biogas

World’s First Combined Biofertilizer-Biogas Facility Using Poultry Waste Opens

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Ductor, a Finnish-Swiss biotechnology company committed to finding solutions for global food challenges, has opened its first commercial-scale organic fertilizer- and biogas-producing facility in Jalisco, Mexico.
World’s First Combined Biofertilizer-Biogas Facility Using Poultry Waste Opens
Courtesy of Ductor

The facility is the world’s first fully integrated production system that uses 100 percent poultry waste to produce two separate products, significantly reducing greenhouse gas emissions from both the energy and agriculture sectors. Biomethane replaces pipeline natural gas, and organic nitrogen fertilizer replaces traditional products made with fossil fuels.

“We founded Ductor because we were worried about global challenges around hunger and the food supply of the future. We wanted to find solutions to make farming ecological again and to contribute to providing all people with nourishment that is adequate, rich in nutrients, and safe. Now we have turned that vision into action for the first time with the new facility in Mexico,” said Ari Ketola, the Co-Founder and CEO of Ductor.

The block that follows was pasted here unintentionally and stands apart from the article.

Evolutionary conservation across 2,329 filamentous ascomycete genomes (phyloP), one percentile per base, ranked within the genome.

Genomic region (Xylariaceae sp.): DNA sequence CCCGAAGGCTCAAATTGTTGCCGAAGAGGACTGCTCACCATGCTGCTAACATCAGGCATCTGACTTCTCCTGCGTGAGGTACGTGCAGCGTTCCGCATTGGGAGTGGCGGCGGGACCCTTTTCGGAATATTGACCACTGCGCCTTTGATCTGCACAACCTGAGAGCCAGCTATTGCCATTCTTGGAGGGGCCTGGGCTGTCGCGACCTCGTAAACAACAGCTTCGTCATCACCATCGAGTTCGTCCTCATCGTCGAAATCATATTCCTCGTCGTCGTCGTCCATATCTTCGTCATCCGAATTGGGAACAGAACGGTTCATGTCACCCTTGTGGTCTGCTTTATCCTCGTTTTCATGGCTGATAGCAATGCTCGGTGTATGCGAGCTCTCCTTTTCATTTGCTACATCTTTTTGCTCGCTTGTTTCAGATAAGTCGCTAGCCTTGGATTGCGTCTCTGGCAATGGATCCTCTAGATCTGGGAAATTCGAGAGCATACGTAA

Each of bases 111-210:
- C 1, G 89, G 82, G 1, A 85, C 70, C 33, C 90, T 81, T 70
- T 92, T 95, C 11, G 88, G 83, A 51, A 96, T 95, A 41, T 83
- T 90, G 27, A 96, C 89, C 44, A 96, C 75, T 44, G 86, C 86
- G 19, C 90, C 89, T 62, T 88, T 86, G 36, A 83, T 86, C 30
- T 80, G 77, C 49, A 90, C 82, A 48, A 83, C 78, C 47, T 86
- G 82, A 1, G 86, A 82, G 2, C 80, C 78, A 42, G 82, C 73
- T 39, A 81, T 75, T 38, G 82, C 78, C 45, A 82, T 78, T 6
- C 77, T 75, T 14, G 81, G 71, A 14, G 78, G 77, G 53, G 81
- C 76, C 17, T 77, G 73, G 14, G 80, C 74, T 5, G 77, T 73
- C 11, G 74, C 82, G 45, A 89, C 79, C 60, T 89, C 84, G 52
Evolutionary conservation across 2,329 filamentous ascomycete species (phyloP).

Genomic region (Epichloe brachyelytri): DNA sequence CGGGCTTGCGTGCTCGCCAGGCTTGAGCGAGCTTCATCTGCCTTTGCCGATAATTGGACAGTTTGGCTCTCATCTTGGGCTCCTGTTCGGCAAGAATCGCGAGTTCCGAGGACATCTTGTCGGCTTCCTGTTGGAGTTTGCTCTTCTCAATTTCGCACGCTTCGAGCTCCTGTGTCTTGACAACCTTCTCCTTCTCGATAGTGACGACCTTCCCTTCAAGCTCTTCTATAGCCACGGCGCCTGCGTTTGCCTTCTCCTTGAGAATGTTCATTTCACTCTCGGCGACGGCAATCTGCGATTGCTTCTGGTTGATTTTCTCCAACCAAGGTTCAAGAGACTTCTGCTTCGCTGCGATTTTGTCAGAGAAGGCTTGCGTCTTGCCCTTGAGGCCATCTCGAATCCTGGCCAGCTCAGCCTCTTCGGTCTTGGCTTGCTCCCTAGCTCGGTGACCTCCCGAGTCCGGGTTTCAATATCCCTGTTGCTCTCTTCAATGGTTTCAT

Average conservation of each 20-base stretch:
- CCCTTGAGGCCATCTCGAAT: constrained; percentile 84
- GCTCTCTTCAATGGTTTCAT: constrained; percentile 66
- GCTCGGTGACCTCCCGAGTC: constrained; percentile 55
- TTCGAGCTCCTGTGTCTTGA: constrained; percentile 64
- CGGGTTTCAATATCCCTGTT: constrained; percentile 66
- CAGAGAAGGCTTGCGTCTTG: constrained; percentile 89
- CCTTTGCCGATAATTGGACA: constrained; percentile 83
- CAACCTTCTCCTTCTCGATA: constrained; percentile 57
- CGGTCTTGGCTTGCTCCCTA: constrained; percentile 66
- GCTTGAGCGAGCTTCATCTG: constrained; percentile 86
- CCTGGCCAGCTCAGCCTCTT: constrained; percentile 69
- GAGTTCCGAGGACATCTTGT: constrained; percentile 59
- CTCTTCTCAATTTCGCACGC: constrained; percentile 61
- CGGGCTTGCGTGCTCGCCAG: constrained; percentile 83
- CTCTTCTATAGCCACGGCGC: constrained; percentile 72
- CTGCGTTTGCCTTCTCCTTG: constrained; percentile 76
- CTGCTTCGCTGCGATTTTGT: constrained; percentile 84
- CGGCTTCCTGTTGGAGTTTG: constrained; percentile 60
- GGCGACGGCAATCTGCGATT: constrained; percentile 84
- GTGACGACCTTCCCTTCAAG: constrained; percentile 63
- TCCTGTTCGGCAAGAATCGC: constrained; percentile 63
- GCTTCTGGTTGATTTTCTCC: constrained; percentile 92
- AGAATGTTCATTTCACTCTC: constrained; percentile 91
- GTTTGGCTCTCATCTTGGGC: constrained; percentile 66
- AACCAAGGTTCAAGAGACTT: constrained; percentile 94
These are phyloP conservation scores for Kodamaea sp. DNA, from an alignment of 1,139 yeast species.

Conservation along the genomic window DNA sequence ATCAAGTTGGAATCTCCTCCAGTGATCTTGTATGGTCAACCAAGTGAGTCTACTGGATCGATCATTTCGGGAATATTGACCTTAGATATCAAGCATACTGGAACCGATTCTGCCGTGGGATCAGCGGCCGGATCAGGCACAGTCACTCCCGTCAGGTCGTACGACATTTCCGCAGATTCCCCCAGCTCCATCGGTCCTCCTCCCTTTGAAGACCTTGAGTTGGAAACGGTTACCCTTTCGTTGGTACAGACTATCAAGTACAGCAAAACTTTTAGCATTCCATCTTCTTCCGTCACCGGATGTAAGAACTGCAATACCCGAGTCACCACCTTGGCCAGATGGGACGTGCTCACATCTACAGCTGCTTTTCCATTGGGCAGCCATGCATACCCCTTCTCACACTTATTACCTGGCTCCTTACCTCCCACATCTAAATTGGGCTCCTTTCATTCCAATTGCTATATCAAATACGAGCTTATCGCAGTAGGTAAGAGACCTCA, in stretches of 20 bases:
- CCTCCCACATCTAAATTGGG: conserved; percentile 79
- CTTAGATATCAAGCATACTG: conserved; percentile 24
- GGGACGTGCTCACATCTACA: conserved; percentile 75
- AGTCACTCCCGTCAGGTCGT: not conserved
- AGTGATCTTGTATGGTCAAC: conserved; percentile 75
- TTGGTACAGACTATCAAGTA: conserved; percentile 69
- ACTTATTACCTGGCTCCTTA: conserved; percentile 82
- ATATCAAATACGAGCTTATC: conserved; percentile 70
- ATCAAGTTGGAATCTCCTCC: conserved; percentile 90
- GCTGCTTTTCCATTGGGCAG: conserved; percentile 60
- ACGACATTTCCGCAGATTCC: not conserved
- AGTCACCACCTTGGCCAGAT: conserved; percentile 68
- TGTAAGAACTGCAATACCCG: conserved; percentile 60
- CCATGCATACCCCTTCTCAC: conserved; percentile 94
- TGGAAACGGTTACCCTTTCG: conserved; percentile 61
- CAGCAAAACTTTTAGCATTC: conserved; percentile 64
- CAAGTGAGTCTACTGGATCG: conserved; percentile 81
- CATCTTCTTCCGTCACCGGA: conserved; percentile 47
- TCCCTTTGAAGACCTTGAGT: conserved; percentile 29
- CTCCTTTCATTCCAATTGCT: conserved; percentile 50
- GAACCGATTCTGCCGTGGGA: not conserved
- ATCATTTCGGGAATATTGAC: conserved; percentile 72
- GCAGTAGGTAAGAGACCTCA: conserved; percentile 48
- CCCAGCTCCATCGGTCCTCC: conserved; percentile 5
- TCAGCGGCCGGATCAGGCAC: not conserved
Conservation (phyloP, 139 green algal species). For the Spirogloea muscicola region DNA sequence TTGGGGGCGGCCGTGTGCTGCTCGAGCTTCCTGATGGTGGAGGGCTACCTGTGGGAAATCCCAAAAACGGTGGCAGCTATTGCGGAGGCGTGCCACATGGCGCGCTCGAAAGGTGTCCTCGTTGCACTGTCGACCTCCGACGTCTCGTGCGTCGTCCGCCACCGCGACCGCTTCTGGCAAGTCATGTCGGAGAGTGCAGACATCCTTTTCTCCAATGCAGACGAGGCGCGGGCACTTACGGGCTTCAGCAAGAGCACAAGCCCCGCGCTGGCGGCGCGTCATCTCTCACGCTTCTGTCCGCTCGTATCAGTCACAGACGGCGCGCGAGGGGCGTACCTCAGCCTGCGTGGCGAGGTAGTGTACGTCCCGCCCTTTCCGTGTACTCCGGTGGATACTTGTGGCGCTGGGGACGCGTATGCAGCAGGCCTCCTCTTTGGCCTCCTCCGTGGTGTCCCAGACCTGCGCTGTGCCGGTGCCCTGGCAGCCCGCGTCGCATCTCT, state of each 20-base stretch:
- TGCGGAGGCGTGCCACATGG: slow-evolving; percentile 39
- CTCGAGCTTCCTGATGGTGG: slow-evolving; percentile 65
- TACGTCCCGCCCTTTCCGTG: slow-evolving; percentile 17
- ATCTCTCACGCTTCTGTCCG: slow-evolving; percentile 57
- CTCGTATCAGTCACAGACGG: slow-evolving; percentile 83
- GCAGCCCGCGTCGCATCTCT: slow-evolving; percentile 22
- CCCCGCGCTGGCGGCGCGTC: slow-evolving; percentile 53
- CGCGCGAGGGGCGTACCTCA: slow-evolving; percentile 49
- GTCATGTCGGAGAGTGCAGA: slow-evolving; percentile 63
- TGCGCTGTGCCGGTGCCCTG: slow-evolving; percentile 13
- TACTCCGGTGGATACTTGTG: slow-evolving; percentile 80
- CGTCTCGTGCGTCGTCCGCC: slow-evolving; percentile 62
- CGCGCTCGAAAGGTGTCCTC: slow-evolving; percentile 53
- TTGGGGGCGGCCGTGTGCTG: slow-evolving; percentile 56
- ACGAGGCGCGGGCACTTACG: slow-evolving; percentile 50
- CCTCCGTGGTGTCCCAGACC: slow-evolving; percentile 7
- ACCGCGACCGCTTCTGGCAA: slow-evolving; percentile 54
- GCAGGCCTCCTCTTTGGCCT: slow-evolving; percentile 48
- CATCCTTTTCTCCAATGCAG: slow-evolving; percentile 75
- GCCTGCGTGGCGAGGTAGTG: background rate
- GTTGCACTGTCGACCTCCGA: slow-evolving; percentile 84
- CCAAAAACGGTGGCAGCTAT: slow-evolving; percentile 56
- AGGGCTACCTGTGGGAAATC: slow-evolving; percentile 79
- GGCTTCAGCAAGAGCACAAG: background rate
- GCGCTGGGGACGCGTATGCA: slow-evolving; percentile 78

Since patenting its system in 2015, Ductor has completed development and commercialization of its groundbreaking innovation for international deployment. The fermentation technology converts chicken manure into efficient organic fertilizer useful to large-scale farming and biogas in the form of biomethane to replace fossil fuel energy.

During the last 40 years, over 30 percent of the world’s arable land has become unproductive. Topsoil is being lost from land areas at a rate 10 to 40 times faster than soil renewal. This imperils future human food security and environmental quality. Ductor’s products slow down this degradation and return farming grounds to a healthy, productive state. Healthier soils and ecological farming also contribute to less polluted waters.

“We try to help nature do its own job better by making use of natural waste and putting it back to work as carbon-negative fertilizers and renewable energy,” Ketola said.

Ductor has now several similar projects underway in the Americas and Europe.

 

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